With Die tote Stadt, big moments always seem to come in twos. The opera's story revolves around a double: the plot starts from the moment when a grieving young widower, Paul, encounters a woman who precisely resembles his dead wife, Marie. He finds a mirror of his pain in Bruges, the 'dead city' of the opera's title - not today's tourist honeypot, but the decaying port of the late 19th century, a bell-haunted ghost-city of empty streets and shimmering canals (think Don't Look Now). [...]

So the stars seem to be aligning for Die tote Stadt, though a puritanical few will probably continue to ask if it's really worth all this effort for an opera that's still occasionally dismissed as kitsch. The sheer spectacle - physical and sonic - of this one-time blockbuster can feel overwhelming. But in the end, that bejewelled sound is not what you take away from Die tote Stadt. Fundamentally, it's a tale of longing, loss and profound grief, expressed - by some miraculous paradox of art - through the surging, rapturous colours that came as naturally as breathing to a 22-year-old genius who sensed that he was writing his masterpiece. At the end of it, you've had every auditory faculty comprehensively ravished, and yet what lingers is an aching sadness. 'I think most of us have experienced a split-up from a past partner, and found it very difficult to leave them behind,' says Auty. 'There's an idea in the opera that someone who dies, dies twice. They die in reality; and then they start dying in your memory.'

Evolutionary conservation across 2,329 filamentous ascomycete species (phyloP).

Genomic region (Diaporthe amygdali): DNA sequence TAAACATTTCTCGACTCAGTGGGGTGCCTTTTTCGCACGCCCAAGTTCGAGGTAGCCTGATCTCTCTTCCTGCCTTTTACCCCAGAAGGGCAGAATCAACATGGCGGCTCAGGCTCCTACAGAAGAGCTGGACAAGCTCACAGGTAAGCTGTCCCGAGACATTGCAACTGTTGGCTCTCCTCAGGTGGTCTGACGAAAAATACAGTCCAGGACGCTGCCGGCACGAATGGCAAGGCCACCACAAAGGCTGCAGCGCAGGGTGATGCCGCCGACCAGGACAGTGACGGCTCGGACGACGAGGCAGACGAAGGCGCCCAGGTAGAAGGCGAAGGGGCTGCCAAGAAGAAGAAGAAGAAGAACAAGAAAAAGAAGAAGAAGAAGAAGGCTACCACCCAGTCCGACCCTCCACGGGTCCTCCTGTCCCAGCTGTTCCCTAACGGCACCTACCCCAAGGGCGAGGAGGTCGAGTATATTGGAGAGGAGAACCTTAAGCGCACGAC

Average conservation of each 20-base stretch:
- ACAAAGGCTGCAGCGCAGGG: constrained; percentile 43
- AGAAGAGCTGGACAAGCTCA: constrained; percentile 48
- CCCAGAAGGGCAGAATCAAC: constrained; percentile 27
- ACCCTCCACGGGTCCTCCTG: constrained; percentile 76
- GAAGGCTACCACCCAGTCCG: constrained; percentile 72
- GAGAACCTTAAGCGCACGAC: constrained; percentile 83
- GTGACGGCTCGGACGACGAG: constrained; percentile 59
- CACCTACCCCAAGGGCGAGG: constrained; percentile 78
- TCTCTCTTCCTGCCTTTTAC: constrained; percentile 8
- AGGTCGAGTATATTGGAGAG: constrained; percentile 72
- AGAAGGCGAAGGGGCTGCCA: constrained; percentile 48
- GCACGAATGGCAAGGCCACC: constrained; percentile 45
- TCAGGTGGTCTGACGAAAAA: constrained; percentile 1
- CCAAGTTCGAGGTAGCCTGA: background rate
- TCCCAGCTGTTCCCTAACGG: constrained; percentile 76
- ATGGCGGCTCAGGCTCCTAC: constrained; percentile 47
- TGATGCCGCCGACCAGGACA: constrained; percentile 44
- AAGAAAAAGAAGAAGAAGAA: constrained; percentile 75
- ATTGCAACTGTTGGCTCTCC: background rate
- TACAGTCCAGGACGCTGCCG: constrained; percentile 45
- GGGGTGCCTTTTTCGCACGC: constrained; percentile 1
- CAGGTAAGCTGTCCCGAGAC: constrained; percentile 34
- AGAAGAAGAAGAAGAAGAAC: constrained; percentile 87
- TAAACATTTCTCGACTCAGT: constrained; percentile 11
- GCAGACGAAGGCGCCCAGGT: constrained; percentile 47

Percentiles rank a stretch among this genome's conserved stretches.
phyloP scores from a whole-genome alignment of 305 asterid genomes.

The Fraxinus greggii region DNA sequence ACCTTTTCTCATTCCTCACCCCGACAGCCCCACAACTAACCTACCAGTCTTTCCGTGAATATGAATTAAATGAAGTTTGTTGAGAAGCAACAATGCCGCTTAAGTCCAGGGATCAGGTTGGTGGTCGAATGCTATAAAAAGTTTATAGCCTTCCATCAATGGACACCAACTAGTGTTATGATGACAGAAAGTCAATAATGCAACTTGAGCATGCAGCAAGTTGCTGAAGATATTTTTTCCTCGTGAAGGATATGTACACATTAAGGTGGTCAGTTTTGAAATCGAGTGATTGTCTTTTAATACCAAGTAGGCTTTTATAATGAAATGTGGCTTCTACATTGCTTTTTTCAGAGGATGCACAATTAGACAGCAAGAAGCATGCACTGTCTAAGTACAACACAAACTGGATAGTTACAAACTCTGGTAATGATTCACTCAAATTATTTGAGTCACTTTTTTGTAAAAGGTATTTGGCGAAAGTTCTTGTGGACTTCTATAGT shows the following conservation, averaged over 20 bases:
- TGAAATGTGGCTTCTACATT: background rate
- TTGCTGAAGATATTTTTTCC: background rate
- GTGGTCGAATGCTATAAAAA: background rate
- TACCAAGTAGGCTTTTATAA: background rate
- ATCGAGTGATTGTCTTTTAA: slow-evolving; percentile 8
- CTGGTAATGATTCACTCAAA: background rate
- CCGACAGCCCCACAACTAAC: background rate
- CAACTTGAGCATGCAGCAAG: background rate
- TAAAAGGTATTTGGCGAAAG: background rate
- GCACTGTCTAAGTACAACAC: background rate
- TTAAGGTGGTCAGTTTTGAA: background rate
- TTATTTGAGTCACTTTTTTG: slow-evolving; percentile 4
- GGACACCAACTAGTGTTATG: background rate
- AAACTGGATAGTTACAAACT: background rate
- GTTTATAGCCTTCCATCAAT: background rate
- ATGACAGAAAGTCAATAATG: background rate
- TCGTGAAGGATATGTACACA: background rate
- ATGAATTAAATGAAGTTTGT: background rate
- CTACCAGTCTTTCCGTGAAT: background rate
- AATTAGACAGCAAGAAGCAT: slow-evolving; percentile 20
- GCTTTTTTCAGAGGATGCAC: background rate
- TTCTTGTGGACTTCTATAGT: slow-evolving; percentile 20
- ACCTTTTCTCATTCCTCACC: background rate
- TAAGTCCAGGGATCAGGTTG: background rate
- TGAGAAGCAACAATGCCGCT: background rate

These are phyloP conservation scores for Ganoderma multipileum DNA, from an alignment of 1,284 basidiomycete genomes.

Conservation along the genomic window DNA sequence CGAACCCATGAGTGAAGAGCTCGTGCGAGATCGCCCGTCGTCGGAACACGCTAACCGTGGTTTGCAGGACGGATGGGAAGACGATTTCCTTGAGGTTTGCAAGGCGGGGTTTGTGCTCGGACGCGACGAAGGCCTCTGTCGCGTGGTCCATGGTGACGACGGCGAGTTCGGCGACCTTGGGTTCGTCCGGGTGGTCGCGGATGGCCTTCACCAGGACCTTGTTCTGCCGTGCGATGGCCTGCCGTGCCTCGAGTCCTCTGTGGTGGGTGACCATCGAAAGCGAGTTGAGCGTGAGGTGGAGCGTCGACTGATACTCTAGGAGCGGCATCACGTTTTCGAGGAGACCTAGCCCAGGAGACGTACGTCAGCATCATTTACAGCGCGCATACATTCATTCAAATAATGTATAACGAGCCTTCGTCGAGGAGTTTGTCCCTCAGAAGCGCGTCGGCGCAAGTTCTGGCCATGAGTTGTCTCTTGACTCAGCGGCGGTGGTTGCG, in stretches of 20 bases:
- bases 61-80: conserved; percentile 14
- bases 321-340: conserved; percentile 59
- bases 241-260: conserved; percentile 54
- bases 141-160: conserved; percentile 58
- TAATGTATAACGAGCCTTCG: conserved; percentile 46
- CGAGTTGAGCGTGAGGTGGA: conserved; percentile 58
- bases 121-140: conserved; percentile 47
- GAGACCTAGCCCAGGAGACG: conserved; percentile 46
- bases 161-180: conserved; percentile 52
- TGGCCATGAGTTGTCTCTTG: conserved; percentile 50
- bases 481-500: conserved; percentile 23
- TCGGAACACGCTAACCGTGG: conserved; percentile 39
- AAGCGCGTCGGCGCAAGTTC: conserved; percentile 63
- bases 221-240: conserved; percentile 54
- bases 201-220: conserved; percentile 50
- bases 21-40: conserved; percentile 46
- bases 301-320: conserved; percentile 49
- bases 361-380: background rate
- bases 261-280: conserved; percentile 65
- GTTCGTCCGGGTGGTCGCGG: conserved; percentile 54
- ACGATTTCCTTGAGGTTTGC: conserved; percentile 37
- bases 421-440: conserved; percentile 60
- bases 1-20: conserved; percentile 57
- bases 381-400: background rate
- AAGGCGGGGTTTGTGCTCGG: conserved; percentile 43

How a comfortably off Viennese wunderkind like Korngold - even one who'd just lived through the first world war and the death of old Europe - had access to emotions that he could never possibly have experienced at first hand is still hard to explain in rational terms. But those emotions are certainly present in Die tote Stadt. 

Posted by orrinj at 8:18 AM


'What is a woman?': the trans film that makes for harrowing viewing: Matt Walsh's documentary poses a simple question which baffles our politicians (Debbie Hayton, 17 June 2022, The Spectator)

What is a woman? A question like this might seem like a strange premise for a 90-minute documentary. But we live in unusual times when primary school children can answer a question our leading politicians struggle to get to grips with. Matt Walsh's film shows that ordinary people are often baffled too. His interviewees responded with confusion, obfuscation and prevarication when asked to define the word 'woman'. A professor of women, gender and sexuality studies at the University of Tennessee was stunned into silence by the slightly harder task: 'Can you define the word woman without using the word woman?'.

Walsh's wife at least knew the correct answer. 'An adult human female', she replied - as she worked in the kitchen - adding, 'who needs help opening this (jar)?' [...]